In conclusion, the record reveals that, at trial, the State failed to prove circumstances from which a rational factfinder could reasonably infer that the defendant had the specific intent to expose either M.K. or E.Z. to HIV. Instead, the State has asked us to infer or presume the requisite circumstantial evidence of specific intent from other circumstances or inferences. Such a presumption upon a presumption is insufficient to carry the State's burden. Accordingly, we find the evidence was insufficient to support the convictions and reverse in both cases.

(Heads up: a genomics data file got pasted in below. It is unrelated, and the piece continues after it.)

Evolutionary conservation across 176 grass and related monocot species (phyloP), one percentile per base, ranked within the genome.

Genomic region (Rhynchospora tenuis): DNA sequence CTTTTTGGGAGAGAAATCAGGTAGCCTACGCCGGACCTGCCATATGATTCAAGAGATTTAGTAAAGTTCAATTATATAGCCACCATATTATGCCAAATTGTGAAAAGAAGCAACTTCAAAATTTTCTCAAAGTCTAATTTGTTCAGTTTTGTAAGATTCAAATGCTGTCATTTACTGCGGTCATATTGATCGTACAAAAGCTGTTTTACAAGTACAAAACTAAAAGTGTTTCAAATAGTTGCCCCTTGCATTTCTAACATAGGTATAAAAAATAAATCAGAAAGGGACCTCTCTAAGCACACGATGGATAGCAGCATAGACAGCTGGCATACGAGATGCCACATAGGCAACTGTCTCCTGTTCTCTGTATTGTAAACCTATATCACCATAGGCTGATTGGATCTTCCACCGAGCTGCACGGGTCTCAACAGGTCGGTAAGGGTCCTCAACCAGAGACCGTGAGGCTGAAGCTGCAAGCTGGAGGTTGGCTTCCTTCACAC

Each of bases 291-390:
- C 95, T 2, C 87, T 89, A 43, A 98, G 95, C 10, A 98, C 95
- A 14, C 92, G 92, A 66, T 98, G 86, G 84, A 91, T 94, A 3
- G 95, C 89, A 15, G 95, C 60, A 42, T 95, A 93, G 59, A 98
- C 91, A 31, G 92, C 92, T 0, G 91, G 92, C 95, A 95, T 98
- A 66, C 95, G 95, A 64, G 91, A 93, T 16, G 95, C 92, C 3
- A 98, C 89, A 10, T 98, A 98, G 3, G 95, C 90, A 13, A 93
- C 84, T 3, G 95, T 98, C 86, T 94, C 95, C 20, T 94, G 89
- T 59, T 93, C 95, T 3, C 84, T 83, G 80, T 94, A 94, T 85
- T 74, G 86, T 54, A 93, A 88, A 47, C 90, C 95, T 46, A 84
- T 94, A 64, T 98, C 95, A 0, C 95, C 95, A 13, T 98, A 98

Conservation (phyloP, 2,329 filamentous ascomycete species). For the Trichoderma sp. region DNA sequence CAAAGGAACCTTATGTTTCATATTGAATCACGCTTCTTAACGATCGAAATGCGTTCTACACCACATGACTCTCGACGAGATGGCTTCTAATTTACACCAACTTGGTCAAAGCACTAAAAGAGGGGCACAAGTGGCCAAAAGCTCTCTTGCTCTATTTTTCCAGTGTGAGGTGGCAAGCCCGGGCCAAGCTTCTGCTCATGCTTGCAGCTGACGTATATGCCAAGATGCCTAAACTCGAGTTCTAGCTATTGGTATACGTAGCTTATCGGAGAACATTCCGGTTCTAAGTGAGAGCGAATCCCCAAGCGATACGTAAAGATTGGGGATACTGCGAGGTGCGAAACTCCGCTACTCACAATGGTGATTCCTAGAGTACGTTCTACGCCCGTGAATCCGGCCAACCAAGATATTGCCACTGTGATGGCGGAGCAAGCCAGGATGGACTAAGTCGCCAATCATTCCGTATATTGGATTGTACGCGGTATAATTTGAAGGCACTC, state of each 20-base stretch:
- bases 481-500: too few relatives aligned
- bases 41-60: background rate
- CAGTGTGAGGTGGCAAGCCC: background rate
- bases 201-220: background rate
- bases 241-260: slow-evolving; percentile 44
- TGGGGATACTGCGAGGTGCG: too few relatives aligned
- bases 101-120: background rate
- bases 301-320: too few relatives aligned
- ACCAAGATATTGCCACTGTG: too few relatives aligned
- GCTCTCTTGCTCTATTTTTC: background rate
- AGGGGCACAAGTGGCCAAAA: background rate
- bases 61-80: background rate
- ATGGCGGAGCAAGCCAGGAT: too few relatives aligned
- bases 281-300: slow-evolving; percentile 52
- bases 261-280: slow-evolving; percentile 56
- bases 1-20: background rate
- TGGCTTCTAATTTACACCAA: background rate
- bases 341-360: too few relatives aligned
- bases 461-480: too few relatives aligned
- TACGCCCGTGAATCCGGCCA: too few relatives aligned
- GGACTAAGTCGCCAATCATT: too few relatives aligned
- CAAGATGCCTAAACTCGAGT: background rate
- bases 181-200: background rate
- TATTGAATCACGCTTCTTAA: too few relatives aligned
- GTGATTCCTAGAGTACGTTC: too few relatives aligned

CRIMINAL HISTORY SCORE

Richardson argues that his sentence violates his right to a jury trial under the Sixth and Fourteenth Amendments to the United States Constitution because the prior convictions used in calculating his criminal history score were not included in the complaint and were never proved to the factfinder beyond a reasonable doubt. See Apprendi v. New Jersey, 530 U.S. 466, 147 L. Ed. 2d 435, 120 S. Ct. 2348 (2000). Richardson acknowledges that this argument was rejected in State v. Ivory, 273 Kan. 44, 46-48, 41 P.3d 781 (2002), but includes the claim to "preserve [it] for federal review." Given our decision to reverse his convictions, we need not discuss this issue further.

Reversed.

END